The toughest security test for the Democratic National Convention (search) could come if John Kerry decides to take a stroll -- from his Beacon Hill home to the convention site.

Organizers are taking unprecedented security steps at the first national political convention since the Sept. 11 terrorist attacks -- closing nearly 40 miles of major roads, banning parking around the FleetCenter and providing training to Boston police from experts who have responded to suicide terrorism in Israel and large crowds in Northern Ireland.

The decisions were made before federal law enforcement authorities warned on Wednesday that terrorists might target high-profile events this summer, including the political conventions (search). The Democratic gathering is July 26-29.

But for all the planning, the one wild card for organizers is if Kerry decides to make the mile-long walk from his townhouse in the exclusive Beacon Hill neighborhood to the FleetCenter in the city's working-class North End.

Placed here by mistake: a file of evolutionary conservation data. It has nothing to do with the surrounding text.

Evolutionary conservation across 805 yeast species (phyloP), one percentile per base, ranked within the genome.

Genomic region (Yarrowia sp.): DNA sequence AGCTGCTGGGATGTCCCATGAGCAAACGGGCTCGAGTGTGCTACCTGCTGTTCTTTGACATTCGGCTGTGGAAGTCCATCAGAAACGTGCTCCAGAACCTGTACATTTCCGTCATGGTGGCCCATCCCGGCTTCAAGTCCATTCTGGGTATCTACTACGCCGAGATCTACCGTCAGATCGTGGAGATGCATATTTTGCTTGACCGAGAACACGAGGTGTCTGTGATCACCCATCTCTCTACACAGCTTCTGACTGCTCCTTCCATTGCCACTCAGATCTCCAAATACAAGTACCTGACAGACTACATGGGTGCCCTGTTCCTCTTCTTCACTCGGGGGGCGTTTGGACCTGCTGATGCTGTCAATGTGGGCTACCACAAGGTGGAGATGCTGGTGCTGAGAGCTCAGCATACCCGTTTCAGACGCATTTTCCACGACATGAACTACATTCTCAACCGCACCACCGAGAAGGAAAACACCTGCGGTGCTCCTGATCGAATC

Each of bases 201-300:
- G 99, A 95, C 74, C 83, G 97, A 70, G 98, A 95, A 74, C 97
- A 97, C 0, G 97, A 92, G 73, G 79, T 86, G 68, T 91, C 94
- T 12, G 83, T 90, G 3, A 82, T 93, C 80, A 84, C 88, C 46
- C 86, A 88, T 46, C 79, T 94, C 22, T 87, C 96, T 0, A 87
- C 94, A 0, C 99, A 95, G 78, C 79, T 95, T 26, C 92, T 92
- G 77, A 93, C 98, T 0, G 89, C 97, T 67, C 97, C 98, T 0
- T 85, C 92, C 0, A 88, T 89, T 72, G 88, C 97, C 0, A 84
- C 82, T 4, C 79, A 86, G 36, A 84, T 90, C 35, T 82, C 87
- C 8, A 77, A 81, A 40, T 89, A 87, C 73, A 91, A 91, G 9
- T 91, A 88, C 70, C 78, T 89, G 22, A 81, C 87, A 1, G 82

"Obviously, we will be prepared if he does decide to do that, and we will provide a safe and secure environment for him to do that in," said Secret Service spokeswoman Ann Roman.

Such a walk could provide drama for the presidential candidate.

In 1992, when the Democratic roll call clinched his nomination, Bill Clinton, his wife Hillary Rodham Clinton and daughter Chelsea crossed the street from a celebration at Macy's to thank the delegates at Madison Square Garden (search) in New York. The trio joined hands and walked through a section of the store and across the street for a brief visit to the convention hall.

A possible Kerry walk would pose a greater challenge as crowds would likely gather along the route to catch a glimpse or shake his hand.

Brian Jenkins, a terrorism and security specialist at the Rand Corp., said that whenever a president or presidential candidate plunges into a crowd, it is a major concern. He said the Secret Service and police would likely provide an outer ring of security along the route and then an immediate ring around Kerry, as well as police on rooftops, at intersections and numerous locations along the route.

"It's a security challenge, but it regularly happens," Jenkins said. "It's a significant challenge, especially in this age."

Kerry aides have not said whether the candidate plans any walk from his home to the convention.